I won't document all the theories for extinction of Neanderthals, but some suspicion has to fall on the arrival of AMHs, whether they simply 'out competed them' and brought new diseases. There is less support for early theories that they hunted them.  

Chrono-species

Another factor that might explain the apparent interbreeding of two 'species' would be the concept of 'chrono-species'. All (or most) of the species of Homo are ‘chrono-species’ (as discussed in last month's blog). 

Take the Chihuahua and the Great Dane. They are sufficiently different that they cannot breed (even if they wanted to). They would be separate species, except that there is a chain of dogs in the middle that allow them to share the same gene pool.

In ‘chrono-species’ there is increasing separation over time and the intermediate links die out, leaving two or more  separate species. When this separation occurs is difficult to say, and if we go back in time to when the species have not fully separated, (for example to advanced versions of H. Erectus and early H. Sapiens), we might very well get interbreeding, though we would consider them different species from the point of view of a latter point in time.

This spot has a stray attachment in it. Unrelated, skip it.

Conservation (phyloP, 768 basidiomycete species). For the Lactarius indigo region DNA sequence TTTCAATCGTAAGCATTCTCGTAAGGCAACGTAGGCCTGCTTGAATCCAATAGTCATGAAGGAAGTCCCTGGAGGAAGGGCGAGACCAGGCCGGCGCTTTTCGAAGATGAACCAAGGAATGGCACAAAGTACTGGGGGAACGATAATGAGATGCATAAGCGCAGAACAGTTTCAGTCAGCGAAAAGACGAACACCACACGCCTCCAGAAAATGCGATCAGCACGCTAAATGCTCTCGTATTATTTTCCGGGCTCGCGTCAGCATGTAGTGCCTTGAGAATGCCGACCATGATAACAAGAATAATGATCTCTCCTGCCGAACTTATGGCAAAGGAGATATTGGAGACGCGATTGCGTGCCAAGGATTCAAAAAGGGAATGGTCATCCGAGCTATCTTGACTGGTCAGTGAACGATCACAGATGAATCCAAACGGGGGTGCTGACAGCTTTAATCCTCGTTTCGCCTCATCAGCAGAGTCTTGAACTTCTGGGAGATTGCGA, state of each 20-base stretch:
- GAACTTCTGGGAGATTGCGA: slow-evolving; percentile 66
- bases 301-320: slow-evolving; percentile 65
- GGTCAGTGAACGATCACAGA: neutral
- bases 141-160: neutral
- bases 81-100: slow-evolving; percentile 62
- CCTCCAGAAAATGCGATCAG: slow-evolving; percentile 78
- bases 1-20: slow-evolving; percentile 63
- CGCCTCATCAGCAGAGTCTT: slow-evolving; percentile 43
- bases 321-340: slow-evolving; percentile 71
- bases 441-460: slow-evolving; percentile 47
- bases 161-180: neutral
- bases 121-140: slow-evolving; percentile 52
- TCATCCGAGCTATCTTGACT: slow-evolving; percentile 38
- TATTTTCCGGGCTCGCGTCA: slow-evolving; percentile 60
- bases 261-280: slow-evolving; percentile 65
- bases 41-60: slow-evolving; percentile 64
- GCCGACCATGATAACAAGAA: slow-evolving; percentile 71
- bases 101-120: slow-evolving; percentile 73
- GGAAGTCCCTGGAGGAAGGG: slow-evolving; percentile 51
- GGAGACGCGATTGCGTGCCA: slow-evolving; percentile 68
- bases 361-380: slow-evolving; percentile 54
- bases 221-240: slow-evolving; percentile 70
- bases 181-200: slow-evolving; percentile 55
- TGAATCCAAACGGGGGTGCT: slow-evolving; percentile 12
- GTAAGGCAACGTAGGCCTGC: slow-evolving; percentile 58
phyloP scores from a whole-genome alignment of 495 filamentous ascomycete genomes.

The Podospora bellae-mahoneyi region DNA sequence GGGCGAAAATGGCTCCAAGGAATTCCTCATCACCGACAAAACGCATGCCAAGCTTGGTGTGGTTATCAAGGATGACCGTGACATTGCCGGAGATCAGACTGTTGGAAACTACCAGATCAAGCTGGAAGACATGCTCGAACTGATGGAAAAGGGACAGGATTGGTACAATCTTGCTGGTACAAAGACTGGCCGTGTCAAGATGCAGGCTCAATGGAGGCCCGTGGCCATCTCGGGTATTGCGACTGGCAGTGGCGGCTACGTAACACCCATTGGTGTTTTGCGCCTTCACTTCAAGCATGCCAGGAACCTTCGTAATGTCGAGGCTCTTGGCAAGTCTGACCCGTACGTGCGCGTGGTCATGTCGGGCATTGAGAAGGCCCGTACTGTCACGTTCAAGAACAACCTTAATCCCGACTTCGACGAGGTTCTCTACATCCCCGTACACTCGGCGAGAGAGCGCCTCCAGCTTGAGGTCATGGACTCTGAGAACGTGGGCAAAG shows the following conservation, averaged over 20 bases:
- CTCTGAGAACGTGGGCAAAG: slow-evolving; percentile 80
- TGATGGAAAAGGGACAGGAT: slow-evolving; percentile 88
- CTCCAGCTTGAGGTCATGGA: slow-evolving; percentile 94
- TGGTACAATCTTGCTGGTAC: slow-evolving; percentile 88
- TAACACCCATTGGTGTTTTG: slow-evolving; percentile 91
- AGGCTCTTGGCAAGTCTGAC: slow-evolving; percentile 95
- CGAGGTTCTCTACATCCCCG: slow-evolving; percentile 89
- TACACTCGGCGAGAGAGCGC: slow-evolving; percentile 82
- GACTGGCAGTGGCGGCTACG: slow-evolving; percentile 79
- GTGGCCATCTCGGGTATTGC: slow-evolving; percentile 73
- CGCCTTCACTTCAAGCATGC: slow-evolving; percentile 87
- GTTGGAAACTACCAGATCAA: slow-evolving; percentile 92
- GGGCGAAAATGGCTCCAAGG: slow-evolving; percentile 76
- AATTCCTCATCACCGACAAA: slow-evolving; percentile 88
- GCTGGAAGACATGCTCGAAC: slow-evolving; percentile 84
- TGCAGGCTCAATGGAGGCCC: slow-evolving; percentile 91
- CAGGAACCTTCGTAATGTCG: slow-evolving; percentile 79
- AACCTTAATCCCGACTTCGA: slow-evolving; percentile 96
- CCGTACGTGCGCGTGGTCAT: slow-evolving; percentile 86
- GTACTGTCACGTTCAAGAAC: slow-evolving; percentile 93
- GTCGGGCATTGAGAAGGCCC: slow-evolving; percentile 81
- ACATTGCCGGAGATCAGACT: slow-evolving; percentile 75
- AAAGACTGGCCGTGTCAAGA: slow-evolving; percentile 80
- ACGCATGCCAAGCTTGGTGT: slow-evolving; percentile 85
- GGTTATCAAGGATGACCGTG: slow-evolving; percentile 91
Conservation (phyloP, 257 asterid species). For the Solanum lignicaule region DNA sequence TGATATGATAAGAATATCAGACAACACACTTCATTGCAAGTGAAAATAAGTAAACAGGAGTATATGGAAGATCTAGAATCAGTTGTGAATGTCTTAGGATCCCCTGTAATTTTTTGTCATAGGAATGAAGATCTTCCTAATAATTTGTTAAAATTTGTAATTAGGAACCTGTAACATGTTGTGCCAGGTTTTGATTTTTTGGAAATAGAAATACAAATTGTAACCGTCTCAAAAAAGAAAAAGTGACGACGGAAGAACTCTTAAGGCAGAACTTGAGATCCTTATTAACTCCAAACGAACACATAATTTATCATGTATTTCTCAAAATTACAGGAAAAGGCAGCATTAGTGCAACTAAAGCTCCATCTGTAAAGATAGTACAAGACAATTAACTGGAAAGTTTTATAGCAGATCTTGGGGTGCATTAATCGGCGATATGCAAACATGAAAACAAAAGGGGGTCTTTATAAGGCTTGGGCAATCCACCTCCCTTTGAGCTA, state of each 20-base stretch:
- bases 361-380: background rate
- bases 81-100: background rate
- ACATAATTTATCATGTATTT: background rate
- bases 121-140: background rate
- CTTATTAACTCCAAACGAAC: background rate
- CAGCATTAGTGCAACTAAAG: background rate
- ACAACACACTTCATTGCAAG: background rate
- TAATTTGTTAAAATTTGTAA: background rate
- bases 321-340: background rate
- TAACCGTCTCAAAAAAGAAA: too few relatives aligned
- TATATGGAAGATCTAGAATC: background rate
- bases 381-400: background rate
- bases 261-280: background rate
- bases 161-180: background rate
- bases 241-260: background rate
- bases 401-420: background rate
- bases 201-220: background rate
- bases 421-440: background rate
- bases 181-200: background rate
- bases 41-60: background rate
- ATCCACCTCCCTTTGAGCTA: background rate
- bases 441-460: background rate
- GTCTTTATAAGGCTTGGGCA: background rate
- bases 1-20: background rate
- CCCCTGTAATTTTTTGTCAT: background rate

(On the same vein and while we don’t think this is what happened, if AMHs and Neanderthals both bred with an archaic link and not each other, this would allow an exchange of genes while they are separate species).

Back to the question, where did H. Sapiens evolve?

H. Erectus, coming from Africa, colonised a large part of Eurasia starting about 2 million years ago, though in nothing like the numbers of AMHs. 

Where did AMHs evolve?

The earliest specimen of AMHs were found in North Africa  (Jebel Irhoud, Morocco about 300,000 years ago).

At first there was a mix of ‘modern’ and ‘archaic’ features. The modern skull features are a straight high forehead with a box-like head , smaller teeth and a prominent chin. The more ‘archaic features’ involve a thicker skull, the low, receding forehead, a somewhat oval skull, distinct brow-ridges and prognathism.